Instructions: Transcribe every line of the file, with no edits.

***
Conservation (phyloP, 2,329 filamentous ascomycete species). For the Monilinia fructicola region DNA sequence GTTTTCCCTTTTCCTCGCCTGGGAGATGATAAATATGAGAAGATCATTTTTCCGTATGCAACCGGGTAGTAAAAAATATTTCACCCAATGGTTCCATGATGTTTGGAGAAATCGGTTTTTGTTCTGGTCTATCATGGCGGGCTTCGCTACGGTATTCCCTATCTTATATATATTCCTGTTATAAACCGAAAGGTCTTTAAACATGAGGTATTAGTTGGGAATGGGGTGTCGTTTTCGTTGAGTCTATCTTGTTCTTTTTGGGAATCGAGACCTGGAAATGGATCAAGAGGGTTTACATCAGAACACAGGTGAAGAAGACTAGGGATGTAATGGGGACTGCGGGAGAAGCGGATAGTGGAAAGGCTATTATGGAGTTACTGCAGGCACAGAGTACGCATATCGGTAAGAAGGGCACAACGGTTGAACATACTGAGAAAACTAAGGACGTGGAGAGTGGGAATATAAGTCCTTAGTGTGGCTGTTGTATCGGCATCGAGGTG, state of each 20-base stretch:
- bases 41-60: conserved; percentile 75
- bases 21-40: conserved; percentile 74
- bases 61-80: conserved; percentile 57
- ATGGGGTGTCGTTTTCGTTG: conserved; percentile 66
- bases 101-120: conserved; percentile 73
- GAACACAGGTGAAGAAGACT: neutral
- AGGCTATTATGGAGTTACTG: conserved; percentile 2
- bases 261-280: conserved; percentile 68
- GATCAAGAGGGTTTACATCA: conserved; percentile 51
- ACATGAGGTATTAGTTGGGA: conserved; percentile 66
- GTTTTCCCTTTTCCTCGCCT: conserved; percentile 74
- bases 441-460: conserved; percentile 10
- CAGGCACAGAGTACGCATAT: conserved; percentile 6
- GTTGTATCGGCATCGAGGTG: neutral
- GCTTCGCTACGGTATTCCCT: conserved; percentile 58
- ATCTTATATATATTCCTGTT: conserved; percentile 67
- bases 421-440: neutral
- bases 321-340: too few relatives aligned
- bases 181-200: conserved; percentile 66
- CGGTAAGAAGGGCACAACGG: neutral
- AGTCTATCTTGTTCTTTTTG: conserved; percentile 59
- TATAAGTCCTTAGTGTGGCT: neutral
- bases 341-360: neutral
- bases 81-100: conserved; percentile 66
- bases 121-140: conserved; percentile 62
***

Conservation (phyloP, 2,329 filamentous ascomycete species). For the Monilinia fructicola region DNA sequence GTTTTCCCTTTTCCTCGCCTGGGAGATGATAAATATGAGAAGATCATTTTTCCGTATGCAACCGGGTAGTAAAAAATATTTCACCCAATGGTTCCATGATGTTTGGAGAAATCGGTTTTTGTTCTGGTCTATCATGGCGGGCTTCGCTACGGTATTCCCTATCTTATATATATTCCTGTTATAAACCGAAAGGTCTTTAAACATGAGGTATTAGTTGGGAATGGGGTGTCGTTTTCGTTGAGTCTATCTTGTTCTTTTTGGGAATCGAGACCTGGAAATGGATCAAGAGGGTTTACATCAGAACACAGGTGAAGAAGACTAGGGATGTAATGGGGACTGCGGGAGAAGCGGATAGTGGAAAGGCTATTATGGAGTTACTGCAGGCACAGAGTACGCATATCGGTAAGAAGGGCACAACGGTTGAACATACTGAGAAAACTAAGGACGTGGAGAGTGGGAATATAAGTCCTTAGTGTGGCTGTTGTATCGGCATCGAGGTG, state of each 20-base stretch:
- bases 41-60: conserved; percentile 75
- bases 21-40: conserved; percentile 74
- bases 61-80: conserved; percentile 57
- ATGGGGTGTCGTTTTCGTTG: conserved; percentile 66
- bases 101-120: conserved; percentile 73
- GAACACAGGTGAAGAAGACT: neutral
- AGGCTATTATGGAGTTACTG: conserved; percentile 2
- bases 261-280: conserved; percentile 68
- GATCAAGAGGGTTTACATCA: conserved; percentile 51
- ACATGAGGTATTAGTTGGGA: conserved; percentile 66
- GTTTTCCCTTTTCCTCGCCT: conserved; percentile 74
- bases 441-460: conserved; percentile 10
- CAGGCACAGAGTACGCATAT: conserved; percentile 6
- GTTGTATCGGCATCGAGGTG: neutral
- GCTTCGCTACGGTATTCCCT: conserved; percentile 58
- ATCTTATATATATTCCTGTT: conserved; percentile 67
- bases 421-440: neutral
- bases 321-340: too few relatives aligned
- bases 181-200: conserved; percentile 66
- CGGTAAGAAGGGCACAACGG: neutral
- AGTCTATCTTGTTCTTTTTG: conserved; percentile 59
- TATAAGTCCTTAGTGTGGCT: neutral
- bases 341-360: neutral
- bases 81-100: conserved; percentile 66
- bases 121-140: conserved; percentile 62